Engaging the Community: Volunteering and Membership

Community engagement is crucial for the museum’s future. The 1890 House Museum offers various opportunities for residents to get involved, from volunteering to becoming a museum member.

These roles allow individuals to contribute to the preservation of the museum and gain a deeper understanding of Cortland’s history.

The museum’s volunteer and membership programs are vital in building a community of history enthusiasts and preservation advocates.

The Museum’s Impact on Local Tourism and Education

The 1890 House Museum contributes significantly to Cortland’s tourism and educational landscape. The museum plays a key role in the local economy by attracting visitors from different regions.

Its academic programs and events also serve as valuable resources for schools and researchers, highlighting the museum’s role in promoting historical awareness and learning in the community.


Reflecting on the Historical and Cultural Significance

The 1890 House Museum, a jewel in the heart of Cortland, New York, stands as a beacon of historical and architectural significance.

This museum, once a family home, now serves as a custodian of the past, offering a window into the life and times of the late 19th and early 20th centuries.

Its walls, adorned with artifacts and memories, tell the story of the Wickwire family, their contributions to industry and society, and the evolution of American domestic life.

The museum’s preservation is a testament to the community’s dedication to honoring and understanding its rich heritage.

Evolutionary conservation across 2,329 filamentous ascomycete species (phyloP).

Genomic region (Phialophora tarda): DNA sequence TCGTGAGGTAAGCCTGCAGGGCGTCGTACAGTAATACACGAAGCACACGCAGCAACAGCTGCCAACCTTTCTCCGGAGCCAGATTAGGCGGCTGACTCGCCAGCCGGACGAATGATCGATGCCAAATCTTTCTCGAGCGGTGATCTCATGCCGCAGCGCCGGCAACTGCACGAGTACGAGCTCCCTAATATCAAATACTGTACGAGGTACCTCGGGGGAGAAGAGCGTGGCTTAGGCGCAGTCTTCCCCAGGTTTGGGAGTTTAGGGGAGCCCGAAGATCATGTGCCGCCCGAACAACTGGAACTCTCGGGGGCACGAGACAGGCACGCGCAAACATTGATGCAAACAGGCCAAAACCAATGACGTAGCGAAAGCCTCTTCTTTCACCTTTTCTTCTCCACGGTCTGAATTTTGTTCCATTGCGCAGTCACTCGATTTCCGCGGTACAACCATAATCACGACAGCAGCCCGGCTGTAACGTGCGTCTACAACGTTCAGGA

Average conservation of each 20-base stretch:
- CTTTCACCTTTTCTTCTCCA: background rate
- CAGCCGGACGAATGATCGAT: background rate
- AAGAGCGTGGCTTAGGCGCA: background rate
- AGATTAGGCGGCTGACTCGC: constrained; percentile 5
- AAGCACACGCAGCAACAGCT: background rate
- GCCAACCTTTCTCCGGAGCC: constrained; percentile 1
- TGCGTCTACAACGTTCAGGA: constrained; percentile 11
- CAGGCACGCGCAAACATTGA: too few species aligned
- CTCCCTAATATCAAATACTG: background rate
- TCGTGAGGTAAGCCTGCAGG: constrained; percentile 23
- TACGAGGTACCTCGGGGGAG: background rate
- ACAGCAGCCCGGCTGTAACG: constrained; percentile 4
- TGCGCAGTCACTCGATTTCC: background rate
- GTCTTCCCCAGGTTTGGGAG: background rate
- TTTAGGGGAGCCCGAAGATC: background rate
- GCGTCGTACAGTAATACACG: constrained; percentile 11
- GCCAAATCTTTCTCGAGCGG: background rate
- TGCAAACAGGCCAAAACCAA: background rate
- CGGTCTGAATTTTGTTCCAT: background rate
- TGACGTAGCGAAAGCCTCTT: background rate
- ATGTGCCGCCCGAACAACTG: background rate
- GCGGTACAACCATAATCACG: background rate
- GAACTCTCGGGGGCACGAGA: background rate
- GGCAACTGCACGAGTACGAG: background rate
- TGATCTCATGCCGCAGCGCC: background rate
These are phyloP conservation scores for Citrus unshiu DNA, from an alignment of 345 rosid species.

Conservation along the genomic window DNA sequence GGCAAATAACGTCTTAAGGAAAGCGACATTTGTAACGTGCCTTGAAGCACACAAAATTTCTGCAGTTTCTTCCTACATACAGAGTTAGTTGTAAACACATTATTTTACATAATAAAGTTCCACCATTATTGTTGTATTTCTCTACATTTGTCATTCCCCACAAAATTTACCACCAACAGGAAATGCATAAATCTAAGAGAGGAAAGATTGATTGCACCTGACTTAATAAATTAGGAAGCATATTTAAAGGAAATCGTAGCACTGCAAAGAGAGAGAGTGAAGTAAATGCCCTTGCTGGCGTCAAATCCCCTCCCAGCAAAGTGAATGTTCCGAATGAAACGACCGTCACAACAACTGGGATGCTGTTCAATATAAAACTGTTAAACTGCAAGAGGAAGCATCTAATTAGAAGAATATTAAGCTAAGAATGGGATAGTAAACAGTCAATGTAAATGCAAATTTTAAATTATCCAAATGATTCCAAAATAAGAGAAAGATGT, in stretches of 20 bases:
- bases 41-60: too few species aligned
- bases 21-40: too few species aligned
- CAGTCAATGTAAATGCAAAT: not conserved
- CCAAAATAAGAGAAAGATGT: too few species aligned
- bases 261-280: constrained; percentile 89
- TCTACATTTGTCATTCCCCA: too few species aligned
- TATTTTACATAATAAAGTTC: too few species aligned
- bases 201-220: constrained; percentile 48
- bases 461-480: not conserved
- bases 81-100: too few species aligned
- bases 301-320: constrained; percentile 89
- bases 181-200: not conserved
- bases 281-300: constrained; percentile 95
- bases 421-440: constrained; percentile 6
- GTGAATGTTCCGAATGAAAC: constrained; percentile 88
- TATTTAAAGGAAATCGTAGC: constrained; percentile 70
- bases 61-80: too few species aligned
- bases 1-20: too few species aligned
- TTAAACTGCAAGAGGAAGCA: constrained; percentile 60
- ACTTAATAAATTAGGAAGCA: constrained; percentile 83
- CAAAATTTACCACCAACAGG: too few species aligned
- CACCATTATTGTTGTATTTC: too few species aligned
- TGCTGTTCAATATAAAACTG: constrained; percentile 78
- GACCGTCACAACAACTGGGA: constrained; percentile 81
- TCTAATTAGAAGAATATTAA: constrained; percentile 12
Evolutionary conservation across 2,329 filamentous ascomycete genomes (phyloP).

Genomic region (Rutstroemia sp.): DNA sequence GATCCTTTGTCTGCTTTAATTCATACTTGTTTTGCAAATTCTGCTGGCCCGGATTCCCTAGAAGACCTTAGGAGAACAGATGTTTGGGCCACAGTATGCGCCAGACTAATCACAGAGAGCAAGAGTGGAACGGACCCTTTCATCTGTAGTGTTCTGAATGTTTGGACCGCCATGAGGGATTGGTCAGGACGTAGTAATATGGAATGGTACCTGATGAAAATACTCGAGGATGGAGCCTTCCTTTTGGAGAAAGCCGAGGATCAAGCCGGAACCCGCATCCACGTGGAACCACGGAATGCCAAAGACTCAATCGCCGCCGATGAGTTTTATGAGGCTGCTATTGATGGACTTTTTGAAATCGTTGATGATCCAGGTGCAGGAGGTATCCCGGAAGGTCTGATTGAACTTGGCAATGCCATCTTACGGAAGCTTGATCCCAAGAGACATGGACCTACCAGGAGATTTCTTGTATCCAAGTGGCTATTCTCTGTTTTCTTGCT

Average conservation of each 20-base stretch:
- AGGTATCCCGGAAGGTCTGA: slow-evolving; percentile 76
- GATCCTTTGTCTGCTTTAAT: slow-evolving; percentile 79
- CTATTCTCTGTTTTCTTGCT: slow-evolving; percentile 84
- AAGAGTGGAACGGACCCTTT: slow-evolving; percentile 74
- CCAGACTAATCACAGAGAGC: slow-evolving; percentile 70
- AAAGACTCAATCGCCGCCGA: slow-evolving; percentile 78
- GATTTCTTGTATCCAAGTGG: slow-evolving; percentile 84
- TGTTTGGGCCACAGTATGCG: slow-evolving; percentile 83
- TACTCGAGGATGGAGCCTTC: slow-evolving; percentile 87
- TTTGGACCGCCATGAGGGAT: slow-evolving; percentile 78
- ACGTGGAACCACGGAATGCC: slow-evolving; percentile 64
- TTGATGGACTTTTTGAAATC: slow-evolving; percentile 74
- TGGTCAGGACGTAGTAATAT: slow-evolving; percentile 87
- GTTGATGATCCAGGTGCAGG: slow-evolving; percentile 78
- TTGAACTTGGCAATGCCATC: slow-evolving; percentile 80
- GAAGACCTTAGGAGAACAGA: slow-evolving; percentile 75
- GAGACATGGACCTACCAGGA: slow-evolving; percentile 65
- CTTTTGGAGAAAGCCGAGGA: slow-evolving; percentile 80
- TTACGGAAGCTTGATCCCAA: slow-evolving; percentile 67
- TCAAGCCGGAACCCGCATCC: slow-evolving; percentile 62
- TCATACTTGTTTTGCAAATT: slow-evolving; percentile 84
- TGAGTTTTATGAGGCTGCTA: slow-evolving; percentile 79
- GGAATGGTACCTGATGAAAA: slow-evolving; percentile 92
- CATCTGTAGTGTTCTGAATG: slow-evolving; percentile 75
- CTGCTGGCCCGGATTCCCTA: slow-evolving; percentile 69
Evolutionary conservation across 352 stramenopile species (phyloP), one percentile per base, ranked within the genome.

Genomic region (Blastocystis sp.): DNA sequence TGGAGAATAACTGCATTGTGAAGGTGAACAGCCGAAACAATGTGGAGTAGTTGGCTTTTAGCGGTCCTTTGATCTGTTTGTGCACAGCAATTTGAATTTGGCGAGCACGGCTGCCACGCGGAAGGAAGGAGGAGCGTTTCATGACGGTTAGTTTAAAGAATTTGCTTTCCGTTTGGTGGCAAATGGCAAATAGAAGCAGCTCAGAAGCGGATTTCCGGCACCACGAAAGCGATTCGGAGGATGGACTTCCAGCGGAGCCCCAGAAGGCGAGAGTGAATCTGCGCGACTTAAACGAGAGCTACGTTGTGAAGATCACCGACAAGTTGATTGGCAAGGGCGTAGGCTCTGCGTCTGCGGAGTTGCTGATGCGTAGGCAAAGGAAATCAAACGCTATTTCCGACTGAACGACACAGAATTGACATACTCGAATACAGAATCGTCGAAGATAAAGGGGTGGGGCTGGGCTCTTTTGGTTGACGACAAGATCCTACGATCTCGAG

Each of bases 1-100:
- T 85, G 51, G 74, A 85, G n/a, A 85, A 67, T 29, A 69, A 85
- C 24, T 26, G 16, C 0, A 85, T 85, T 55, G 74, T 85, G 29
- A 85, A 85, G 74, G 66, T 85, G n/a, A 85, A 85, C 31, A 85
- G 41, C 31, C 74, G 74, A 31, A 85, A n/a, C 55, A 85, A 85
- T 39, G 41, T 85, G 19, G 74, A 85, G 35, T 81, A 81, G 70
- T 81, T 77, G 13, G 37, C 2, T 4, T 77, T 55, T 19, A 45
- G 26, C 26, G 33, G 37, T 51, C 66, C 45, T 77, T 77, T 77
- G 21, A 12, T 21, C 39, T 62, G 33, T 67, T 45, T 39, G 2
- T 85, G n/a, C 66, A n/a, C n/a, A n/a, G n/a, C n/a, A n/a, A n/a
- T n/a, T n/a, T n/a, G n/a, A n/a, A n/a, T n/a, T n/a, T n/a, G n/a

The Legacy of the Wickwire Family

The story of the Wickwire family, encapsulated within the museum, extends beyond their achievements and the grandeur of their home. It is a narrative of innovation, entrepreneurship, and cultural change.

The Wickwire Brothers Factory, a cornerstone of Cortland’s industrial past, and the family’s involvement in the community have left an indelible mark on the city’s history.

The museum celebrates these accomplishments and critically reflects on the era’s social and economic dynamics.

A Continuing Journey of Preservation and Education

As the 1890 House Museum moves forward, it continues to embody the spirit of preservation and education.

It is a resource for learning, a place of community engagement, and a reminder of the importance of preserving our cultural heritage.

The museum’s ongoing efforts to maintain and enhance its exhibits, programs, and outreach initiatives ensure that the legacy of the Wickwire family and the history of Cortland will continue to inspire and educate future generations.

The 1890 House Museum is not just a repository of the past but a living, evolving entity connecting the present to a rich and varied history.